The Home Office yesterday announced funding for a further 6,000 Taser electroshock stunguns to be used by police forces across England and Wales. Nonetheless it appears that in London the weapons will not be widely issued, a situation condemned by rank-and-file officers' spokesmen.
The funding for 6,000 additional Tasers is on top of an initial budget for 10,000 made available last year. All of the new flying-cattleprod guns are intended for issue to specially-qualified police not serving in firearms units.
Until 2007, Tasers were only carried by firearms officers and could only be used in operations where coppers were also authorised to use real guns. Such a clearance is generally only given where police commanders believe armed and dangerous opposition is on the cards.
As a Taser is of little use against gun-toting villains (it is single shot, and very short ranged) this meant that the electroshock weapons weren't really much use. Thus, in 2007, the Home Office gave permission for them to be used in non-deadly-force situations, and started a pilot programme in which non-firearms cops were issued them. The idea was that there are many violent confrontations in which guns aren't appropriate, which nonetheless finish up with cops and/or their antagonists getting badly hurt. Rather than clubbing or wrestling people into submission, police would zap them and cuff them.
The pilot scheme was deemed a success, despite vociferous concern from groups such as Amnesty International. They have voiced concerns that Tasers might be dangerous, might lead police to use force unnecessarily, or might be used as a means of torture. Tasers are now being issued to non-firearms cops in various UK forces.
The Amnesty viewpoint, however, appears to be shared by London's Metropolitan Police Authority (MPA), which has so far declined to bid for any of the new Taser funding. Met officers did take part in the non-firearms-officer pilot, which saw Tasers issued to specially trained cops in London's Territorial Support Group (a multi-role unit best known for riot policing). However the MPA stated at the time that this was strictly so as to permit the force to be part of the national debate - not a prelude to any wider use.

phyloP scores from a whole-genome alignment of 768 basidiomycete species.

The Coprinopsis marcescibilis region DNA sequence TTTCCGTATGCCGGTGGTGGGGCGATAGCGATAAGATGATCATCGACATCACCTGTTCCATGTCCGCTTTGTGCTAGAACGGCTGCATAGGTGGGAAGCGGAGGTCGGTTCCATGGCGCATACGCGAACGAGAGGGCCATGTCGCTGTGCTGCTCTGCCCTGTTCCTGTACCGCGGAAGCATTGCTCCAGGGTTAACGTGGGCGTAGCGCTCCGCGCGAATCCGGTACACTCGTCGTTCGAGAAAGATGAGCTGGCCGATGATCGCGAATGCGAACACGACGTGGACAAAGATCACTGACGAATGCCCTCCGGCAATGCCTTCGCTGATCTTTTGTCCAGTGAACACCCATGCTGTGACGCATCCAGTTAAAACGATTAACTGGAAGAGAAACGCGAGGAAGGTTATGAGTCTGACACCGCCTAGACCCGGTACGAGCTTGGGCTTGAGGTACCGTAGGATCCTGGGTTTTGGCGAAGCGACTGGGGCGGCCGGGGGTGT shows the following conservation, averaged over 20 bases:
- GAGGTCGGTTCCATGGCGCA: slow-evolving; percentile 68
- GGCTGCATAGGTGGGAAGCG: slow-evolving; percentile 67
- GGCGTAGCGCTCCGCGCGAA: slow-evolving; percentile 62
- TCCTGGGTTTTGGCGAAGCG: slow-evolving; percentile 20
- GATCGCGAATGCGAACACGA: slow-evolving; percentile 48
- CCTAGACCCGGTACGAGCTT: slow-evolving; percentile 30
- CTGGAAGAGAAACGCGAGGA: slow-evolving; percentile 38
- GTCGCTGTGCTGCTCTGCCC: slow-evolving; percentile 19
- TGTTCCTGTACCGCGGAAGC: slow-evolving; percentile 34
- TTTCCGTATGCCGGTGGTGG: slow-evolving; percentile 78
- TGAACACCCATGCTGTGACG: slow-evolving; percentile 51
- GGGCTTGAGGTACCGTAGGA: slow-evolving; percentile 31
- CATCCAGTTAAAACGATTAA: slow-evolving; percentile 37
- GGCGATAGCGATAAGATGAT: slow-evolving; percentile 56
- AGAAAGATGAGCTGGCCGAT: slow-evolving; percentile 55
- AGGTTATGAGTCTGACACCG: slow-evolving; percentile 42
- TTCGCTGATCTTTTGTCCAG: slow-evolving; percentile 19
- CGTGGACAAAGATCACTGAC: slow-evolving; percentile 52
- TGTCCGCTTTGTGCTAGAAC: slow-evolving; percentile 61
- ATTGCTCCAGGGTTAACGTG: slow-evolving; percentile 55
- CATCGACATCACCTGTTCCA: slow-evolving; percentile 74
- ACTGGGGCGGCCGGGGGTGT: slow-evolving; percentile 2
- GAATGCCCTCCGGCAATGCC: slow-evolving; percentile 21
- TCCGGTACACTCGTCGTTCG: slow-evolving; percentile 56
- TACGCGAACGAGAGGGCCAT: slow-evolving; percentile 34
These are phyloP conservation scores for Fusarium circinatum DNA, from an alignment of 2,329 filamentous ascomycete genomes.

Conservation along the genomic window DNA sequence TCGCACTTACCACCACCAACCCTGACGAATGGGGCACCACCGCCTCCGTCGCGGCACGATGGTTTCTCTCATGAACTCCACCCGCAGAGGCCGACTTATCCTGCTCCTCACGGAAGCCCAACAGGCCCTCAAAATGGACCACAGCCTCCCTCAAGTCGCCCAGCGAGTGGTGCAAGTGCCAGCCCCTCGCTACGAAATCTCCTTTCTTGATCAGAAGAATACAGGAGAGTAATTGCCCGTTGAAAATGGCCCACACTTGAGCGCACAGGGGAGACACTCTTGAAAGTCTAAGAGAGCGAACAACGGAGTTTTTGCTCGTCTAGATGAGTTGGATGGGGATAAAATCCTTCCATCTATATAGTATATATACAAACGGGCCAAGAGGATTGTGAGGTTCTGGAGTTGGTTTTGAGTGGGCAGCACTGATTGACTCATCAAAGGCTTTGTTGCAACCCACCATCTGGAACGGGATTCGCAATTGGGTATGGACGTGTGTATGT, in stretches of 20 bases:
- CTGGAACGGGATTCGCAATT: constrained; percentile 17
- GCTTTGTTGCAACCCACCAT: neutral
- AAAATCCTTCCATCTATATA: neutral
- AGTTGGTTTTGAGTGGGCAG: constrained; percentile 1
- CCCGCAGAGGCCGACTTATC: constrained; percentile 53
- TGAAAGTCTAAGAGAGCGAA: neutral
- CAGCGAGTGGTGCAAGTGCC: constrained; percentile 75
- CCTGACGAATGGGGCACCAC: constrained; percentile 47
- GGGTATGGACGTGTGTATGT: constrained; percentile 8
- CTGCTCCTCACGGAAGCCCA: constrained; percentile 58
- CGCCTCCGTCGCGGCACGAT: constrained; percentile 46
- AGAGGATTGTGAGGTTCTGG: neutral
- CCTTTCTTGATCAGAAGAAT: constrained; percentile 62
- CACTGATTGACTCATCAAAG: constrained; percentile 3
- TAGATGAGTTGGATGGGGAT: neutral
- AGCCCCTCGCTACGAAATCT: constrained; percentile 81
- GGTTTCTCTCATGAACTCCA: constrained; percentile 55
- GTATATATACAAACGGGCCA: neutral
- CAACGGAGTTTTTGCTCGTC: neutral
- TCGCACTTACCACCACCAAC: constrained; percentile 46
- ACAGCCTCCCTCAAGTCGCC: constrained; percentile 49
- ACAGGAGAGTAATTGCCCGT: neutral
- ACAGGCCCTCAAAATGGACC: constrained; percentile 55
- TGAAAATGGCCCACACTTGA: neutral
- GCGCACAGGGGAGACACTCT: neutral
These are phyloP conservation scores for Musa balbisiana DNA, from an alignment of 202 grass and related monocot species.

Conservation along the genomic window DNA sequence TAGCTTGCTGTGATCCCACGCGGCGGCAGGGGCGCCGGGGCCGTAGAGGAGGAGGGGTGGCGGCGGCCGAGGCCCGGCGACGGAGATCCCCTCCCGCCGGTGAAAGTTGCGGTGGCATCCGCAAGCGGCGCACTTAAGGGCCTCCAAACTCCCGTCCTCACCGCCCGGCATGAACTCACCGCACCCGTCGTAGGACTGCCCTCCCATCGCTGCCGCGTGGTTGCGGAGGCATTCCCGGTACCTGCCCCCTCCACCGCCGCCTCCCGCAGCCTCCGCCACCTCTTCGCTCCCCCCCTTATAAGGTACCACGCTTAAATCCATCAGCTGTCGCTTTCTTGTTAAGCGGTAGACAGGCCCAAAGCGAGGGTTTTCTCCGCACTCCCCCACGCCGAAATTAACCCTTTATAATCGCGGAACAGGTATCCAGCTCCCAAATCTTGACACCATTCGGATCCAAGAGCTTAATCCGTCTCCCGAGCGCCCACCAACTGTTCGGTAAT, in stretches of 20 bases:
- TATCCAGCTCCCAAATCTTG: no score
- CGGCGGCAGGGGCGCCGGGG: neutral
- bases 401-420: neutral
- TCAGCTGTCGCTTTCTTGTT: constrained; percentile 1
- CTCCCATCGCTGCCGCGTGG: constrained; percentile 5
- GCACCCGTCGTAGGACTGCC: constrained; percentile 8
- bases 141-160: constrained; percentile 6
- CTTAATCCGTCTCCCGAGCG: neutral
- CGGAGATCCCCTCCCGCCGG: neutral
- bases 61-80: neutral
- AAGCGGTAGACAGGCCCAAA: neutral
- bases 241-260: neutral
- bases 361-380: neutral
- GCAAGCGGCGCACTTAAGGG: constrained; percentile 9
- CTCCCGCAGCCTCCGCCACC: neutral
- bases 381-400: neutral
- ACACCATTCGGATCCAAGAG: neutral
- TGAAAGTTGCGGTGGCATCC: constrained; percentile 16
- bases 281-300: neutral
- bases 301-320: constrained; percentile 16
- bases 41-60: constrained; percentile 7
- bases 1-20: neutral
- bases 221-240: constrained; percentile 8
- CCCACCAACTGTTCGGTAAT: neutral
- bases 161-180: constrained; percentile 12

Lower-ranking officers' spokesmen have seized the occasion of yesterday's second Taser-funding tranche to criticise the MPA's stance.
"It is extremely disappointing that the Metropolitan Police Authority has not taken advantage of this funding," said Paul McKeever of the Police Federation, representing the bottom four ranks of plods. "Not only does Taser provide a less lethal alternative to firearms but it provides confidence and reassurance to officers when confronted with volatile situations."
The Independent Police Complaints Commission (IPCC) has also endorsed the use of Tasers, saying that they avoid a lot more injuries and violence than they cause - though the IPCC did say that better training should be given on the use of "drive stun" contact zapper mode (as opposed to the more common method where the Taser barbs are shot from the weapon on trailing wires).
For its part, the MPA sent the Reg a statement this morning:
While the Home Office scientific branch published some analysis of use during the pilot, we await the results of a fuller evaluation of the pilot due to be published in May 2009.
The MPA has not been advised by the Met that there is any urgent operational demand for extra Tasers. While acknowledging the useful flexibility the addition of Tasers to the police armoury affords, members of the Authority are also very conscious of their responsibility to reinforce the confidence of the public in the police. This could be affected by an uncalled for increase in the deployment of Tasers, which are still widely perceived as oppressive.
The MPA has famously been willing to clash with the IPCC in the past: the Authority resolutely backed former top cop Ian Blair through a storm of criticism, even after the complaints investigators explicitly condemned his conduct in the wake of the fatal Jean Charles de Menezes shooting.
Commissioner Blair was finally ousted by London's new mayor, bicycling Tory mediatart Boris Johnson - who is now chairman of the MPA. It would appear, however, that the change of city government hasn't so far altered the position on Tasers for the Met. ®